A devastating piece of human history is embodied in this memorial piece, which I created after visiting Auschwitz-Birkenau for the first time. A single rock that I found on site served as my inspiration and was recreated using my sculptural embroidery technique. Utilizing the expressive quality of embroidery and leaning on its thousand-year-old traditions, I created a visual story that can be perceived in several different scales - from the destruction of nations, religions, and entire communities, to the individual stories of single people.
Stone is considered to be a strong, dense, and stable substance. It is formed through years of physical and organic forces that shape, change, and transform it over time. Yet in this piece, this railway-track stone falls apart into delicate individual threads, making it seem fragile and soft. With this three-dimensional depiction of a natural object, I am able to explore both physical and conceptual contradictions and bring light to extremely difficult ideas and emotions, all while keeping the viewer engaged and intrigued.
The stone here is taken apart in a gradient manner, bringing movement and strong emotions to the piece and emphasizing the sense of time and process it depicts. From the density of the solid dark rock, airy gaps form in the middle, intertwining threads separate in different directions and split into single threads on the edges of the piece. Each thread is thin and almost invisible, yet it creates its own path, reaches out from the border of the frame, and signifies a person’s life story and personal journey. Like in reality, these individual stories cross paths, connect and entangle with one another.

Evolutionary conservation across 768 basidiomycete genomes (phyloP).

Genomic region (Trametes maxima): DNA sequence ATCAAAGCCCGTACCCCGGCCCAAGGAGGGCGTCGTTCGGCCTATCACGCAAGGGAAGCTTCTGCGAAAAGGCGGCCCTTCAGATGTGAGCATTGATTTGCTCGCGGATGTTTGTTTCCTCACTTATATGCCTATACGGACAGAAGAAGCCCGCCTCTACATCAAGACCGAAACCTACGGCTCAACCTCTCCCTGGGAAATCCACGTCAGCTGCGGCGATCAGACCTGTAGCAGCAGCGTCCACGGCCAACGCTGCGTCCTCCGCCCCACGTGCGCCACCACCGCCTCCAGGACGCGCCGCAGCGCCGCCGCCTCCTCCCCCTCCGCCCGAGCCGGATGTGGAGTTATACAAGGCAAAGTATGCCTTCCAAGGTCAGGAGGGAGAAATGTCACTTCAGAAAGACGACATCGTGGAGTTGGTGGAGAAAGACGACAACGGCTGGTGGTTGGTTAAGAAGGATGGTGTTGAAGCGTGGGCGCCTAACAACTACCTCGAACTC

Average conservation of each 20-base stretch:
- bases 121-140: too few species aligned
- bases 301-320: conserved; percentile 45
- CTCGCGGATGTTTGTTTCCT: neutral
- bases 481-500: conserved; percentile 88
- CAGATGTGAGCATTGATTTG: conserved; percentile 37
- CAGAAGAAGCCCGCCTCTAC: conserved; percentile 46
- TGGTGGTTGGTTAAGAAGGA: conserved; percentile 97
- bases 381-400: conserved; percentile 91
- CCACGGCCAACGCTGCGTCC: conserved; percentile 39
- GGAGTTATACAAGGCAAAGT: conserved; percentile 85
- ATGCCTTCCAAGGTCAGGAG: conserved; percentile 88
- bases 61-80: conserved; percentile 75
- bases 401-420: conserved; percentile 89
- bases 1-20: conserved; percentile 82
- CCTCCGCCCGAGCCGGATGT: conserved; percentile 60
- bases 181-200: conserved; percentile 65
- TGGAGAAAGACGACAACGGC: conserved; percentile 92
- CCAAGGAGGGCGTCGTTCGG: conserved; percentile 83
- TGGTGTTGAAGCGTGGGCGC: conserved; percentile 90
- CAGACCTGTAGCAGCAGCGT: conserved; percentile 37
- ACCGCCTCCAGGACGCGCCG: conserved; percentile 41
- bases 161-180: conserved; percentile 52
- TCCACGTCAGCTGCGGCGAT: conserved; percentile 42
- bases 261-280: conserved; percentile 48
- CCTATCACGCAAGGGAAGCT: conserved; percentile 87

Polyester Silk and Cotton threads.
Mounted floating in a 54X74X5 cm white box frame, with Museum-glass. (21.2X29.1X1.9 inch)
Zooming out, the work can be perceived in both directions, leaving the interpretation to the viewers and their own perspective. From right to left, the stone seems to fall apart into separate pieces, symbolizing the horrors of the Holocaust and the Second World War. In the opposite direction, the singular threads appear to gather and regroup back into a solid whole, depicting the courage of the survivors and the hope of building a better future as individuals, communities, and nations.
The large frame leaves almost endless white space around the contrasting dark-colored stone and provides a sense of loneliness. The shapes and paths created by the single threads, leading to the original rock at the center, can also be viewed as a railway map, signifying the countless railway tracks transporting victims from across Europe to their final destination at Auschwitz-Birkenau, and relating back to the original stone that I used as the foundation for this piece.